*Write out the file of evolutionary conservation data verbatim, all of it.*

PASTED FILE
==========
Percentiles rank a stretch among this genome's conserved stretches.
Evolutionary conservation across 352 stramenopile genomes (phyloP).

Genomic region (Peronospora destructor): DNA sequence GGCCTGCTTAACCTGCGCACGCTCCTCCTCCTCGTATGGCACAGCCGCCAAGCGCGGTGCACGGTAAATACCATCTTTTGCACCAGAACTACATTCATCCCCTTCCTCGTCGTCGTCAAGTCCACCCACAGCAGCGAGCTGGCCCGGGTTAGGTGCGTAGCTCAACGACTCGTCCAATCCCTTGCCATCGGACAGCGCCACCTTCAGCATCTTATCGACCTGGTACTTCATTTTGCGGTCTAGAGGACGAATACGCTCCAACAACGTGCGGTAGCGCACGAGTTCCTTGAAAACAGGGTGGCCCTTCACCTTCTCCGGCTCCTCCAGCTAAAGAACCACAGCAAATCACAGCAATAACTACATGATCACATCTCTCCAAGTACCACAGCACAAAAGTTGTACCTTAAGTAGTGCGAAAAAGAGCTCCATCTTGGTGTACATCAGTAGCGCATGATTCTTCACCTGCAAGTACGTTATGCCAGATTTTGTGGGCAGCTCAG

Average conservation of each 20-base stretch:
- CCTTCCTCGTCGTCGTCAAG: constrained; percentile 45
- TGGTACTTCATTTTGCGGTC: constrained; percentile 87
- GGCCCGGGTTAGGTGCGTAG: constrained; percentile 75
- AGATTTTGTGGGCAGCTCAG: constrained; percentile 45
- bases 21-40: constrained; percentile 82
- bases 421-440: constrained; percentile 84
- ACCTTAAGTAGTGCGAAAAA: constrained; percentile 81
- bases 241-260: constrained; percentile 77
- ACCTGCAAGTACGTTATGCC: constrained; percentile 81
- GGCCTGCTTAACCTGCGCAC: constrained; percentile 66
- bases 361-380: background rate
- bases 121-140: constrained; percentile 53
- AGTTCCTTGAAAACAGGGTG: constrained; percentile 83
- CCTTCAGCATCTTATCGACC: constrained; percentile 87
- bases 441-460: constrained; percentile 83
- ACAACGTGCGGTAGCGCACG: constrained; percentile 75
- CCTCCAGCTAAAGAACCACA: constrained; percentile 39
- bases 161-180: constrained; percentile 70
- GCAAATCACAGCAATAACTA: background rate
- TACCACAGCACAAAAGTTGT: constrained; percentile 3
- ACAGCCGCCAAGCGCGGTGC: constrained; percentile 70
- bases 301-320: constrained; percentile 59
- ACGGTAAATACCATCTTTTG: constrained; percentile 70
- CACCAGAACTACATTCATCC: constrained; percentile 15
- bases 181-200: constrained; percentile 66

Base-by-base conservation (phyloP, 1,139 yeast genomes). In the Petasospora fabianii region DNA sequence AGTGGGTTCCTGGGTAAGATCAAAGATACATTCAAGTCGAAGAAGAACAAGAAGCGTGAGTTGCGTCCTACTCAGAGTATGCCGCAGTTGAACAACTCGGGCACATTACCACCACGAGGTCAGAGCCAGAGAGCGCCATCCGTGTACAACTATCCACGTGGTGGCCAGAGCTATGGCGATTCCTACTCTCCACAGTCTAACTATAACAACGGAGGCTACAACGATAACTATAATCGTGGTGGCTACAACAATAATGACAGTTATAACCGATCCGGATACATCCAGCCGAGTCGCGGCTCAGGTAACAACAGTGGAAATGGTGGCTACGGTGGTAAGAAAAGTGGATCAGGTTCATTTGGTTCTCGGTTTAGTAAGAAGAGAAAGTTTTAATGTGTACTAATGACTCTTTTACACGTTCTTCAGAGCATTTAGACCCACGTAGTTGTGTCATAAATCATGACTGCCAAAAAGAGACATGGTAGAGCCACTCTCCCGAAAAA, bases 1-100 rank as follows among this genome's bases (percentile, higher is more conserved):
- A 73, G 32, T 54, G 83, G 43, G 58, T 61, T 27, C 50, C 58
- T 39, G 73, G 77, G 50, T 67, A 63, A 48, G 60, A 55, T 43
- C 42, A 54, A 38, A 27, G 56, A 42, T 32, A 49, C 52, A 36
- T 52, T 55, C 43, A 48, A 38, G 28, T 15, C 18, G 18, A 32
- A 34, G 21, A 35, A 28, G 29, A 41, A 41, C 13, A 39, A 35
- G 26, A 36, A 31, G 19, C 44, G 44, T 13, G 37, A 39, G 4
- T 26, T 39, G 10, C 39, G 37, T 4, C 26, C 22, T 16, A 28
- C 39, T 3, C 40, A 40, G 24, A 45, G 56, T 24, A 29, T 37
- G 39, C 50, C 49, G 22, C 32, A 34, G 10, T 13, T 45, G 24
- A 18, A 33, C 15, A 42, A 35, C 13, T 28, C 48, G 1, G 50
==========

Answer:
Percentiles rank a stretch among this genome's conserved stretches.
Evolutionary conservation across 352 stramenopile genomes (phyloP).

Genomic region (Peronospora destructor): DNA sequence GGCCTGCTTAACCTGCGCACGCTCCTCCTCCTCGTATGGCACAGCCGCCAAGCGCGGTGCACGGTAAATACCATCTTTTGCACCAGAACTACATTCATCCCCTTCCTCGTCGTCGTCAAGTCCACCCACAGCAGCGAGCTGGCCCGGGTTAGGTGCGTAGCTCAACGACTCGTCCAATCCCTTGCCATCGGACAGCGCCACCTTCAGCATCTTATCGACCTGGTACTTCATTTTGCGGTCTAGAGGACGAATACGCTCCAACAACGTGCGGTAGCGCACGAGTTCCTTGAAAACAGGGTGGCCCTTCACCTTCTCCGGCTCCTCCAGCTAAAGAACCACAGCAAATCACAGCAATAACTACATGATCACATCTCTCCAAGTACCACAGCACAAAAGTTGTACCTTAAGTAGTGCGAAAAAGAGCTCCATCTTGGTGTACATCAGTAGCGCATGATTCTTCACCTGCAAGTACGTTATGCCAGATTTTGTGGGCAGCTCAG

Average conservation of each 20-base stretch:
- CCTTCCTCGTCGTCGTCAAG: constrained; percentile 45
- TGGTACTTCATTTTGCGGTC: constrained; percentile 87
- GGCCCGGGTTAGGTGCGTAG: constrained; percentile 75
- AGATTTTGTGGGCAGCTCAG: constrained; percentile 45
- bases 21-40: constrained; percentile 82
- bases 421-440: constrained; percentile 84
- ACCTTAAGTAGTGCGAAAAA: constrained; percentile 81
- bases 241-260: constrained; percentile 77
- ACCTGCAAGTACGTTATGCC: constrained; percentile 81
- GGCCTGCTTAACCTGCGCAC: constrained; percentile 66
- bases 361-380: background rate
- bases 121-140: constrained; percentile 53
- AGTTCCTTGAAAACAGGGTG: constrained; percentile 83
- CCTTCAGCATCTTATCGACC: constrained; percentile 87
- bases 441-460: constrained; percentile 83
- ACAACGTGCGGTAGCGCACG: constrained; percentile 75
- CCTCCAGCTAAAGAACCACA: constrained; percentile 39
- bases 161-180: constrained; percentile 70
- GCAAATCACAGCAATAACTA: background rate
- TACCACAGCACAAAAGTTGT: constrained; percentile 3
- ACAGCCGCCAAGCGCGGTGC: constrained; percentile 70
- bases 301-320: constrained; percentile 59
- ACGGTAAATACCATCTTTTG: constrained; percentile 70
- CACCAGAACTACATTCATCC: constrained; percentile 15
- bases 181-200: constrained; percentile 66

Base-by-base conservation (phyloP, 1,139 yeast genomes). In the Petasospora fabianii region DNA sequence AGTGGGTTCCTGGGTAAGATCAAAGATACATTCAAGTCGAAGAAGAACAAGAAGCGTGAGTTGCGTCCTACTCAGAGTATGCCGCAGTTGAACAACTCGGGCACATTACCACCACGAGGTCAGAGCCAGAGAGCGCCATCCGTGTACAACTATCCACGTGGTGGCCAGAGCTATGGCGATTCCTACTCTCCACAGTCTAACTATAACAACGGAGGCTACAACGATAACTATAATCGTGGTGGCTACAACAATAATGACAGTTATAACCGATCCGGATACATCCAGCCGAGTCGCGGCTCAGGTAACAACAGTGGAAATGGTGGCTACGGTGGTAAGAAAAGTGGATCAGGTTCATTTGGTTCTCGGTTTAGTAAGAAGAGAAAGTTTTAATGTGTACTAATGACTCTTTTACACGTTCTTCAGAGCATTTAGACCCACGTAGTTGTGTCATAAATCATGACTGCCAAAAAGAGACATGGTAGAGCCACTCTCCCGAAAAA, bases 1-100 rank as follows among this genome's bases (percentile, higher is more conserved):
- A 73, G 32, T 54, G 83, G 43, G 58, T 61, T 27, C 50, C 58
- T 39, G 73, G 77, G 50, T 67, A 63, A 48, G 60, A 55, T 43
- C 42, A 54, A 38, A 27, G 56, A 42, T 32, A 49, C 52, A 36
- T 52, T 55, C 43, A 48, A 38, G 28, T 15, C 18, G 18, A 32
- A 34, G 21, A 35, A 28, G 29, A 41, A 41, C 13, A 39, A 35
- G 26, A 36, A 31, G 19, C 44, G 44, T 13, G 37, A 39, G 4
- T 26, T 39, G 10, C 39, G 37, T 4, C 26, C 22, T 16, A 28
- C 39, T 3, C 40, A 40, G 24, A 45, G 56, T 24, A 29, T 37
- G 39, C 50, C 49, G 22, C 32, A 34, G 10, T 13, T 45, G 24
- A 18, A 33, C 15, A 42, A 35, C 13, T 28, C 48, G 1, G 50